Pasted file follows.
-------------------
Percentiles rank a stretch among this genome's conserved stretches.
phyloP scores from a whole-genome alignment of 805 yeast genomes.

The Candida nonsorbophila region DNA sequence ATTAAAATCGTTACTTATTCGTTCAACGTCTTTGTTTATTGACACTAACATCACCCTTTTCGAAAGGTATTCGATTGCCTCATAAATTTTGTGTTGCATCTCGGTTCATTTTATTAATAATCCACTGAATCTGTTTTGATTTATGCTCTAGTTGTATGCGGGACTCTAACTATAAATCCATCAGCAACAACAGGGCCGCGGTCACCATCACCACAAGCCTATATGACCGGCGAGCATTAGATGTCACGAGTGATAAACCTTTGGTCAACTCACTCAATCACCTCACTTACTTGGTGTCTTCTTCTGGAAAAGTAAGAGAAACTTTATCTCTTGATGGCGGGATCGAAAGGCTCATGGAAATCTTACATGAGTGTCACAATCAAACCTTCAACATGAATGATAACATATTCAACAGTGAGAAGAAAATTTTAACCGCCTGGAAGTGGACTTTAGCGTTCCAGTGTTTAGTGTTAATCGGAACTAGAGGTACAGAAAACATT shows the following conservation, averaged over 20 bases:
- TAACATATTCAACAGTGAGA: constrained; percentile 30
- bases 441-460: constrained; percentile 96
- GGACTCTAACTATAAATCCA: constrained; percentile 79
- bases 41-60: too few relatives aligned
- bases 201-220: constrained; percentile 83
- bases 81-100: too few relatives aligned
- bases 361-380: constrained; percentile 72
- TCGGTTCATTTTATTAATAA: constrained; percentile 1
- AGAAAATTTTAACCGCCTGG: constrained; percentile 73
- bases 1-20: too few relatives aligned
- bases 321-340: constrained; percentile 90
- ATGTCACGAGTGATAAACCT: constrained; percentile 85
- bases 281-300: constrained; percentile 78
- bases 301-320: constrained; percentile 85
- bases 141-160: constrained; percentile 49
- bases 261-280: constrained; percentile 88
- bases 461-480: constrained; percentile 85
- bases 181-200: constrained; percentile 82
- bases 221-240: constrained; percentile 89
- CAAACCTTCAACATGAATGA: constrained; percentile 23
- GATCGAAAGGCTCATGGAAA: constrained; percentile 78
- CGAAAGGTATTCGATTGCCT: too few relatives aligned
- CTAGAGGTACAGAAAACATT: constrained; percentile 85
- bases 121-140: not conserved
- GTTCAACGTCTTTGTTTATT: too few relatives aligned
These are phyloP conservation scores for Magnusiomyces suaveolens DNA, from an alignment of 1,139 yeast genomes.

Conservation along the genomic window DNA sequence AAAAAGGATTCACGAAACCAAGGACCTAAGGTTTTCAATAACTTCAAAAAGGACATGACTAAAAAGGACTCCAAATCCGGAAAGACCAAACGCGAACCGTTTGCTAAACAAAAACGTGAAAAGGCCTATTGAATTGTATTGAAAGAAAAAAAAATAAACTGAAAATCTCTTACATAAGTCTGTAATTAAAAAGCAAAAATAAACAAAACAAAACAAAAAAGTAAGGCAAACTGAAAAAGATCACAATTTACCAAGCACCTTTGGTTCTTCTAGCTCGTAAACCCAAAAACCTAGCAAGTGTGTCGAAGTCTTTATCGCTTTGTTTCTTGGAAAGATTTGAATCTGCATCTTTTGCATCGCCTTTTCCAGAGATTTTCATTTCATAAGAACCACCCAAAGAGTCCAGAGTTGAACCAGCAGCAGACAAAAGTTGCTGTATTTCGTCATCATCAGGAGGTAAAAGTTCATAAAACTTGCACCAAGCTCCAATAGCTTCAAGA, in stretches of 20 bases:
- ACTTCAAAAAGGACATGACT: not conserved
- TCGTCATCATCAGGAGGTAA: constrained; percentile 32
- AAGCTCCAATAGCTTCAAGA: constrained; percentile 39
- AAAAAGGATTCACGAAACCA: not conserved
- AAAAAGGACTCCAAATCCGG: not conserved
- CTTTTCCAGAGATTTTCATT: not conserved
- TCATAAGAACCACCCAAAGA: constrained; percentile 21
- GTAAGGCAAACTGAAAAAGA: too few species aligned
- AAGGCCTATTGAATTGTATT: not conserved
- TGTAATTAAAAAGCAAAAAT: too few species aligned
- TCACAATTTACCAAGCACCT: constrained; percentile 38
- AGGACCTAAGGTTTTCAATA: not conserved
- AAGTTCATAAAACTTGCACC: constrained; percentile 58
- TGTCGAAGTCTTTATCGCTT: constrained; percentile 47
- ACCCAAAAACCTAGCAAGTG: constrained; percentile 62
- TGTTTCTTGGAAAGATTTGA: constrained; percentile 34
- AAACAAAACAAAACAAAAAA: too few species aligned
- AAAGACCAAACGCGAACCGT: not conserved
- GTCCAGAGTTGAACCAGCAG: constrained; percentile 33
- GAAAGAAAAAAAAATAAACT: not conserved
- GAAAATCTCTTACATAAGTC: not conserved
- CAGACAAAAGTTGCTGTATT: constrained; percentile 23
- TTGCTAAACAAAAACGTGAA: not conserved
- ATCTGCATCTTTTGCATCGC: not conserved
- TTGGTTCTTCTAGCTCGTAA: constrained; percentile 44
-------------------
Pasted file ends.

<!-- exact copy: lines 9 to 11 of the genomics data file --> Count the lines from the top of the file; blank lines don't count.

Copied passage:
- bases 81-100: too few relatives aligned
- bases 361-380: constrained; percentile 72
- TCGGTTCATTTTATTAATAA: constrained; percentile 1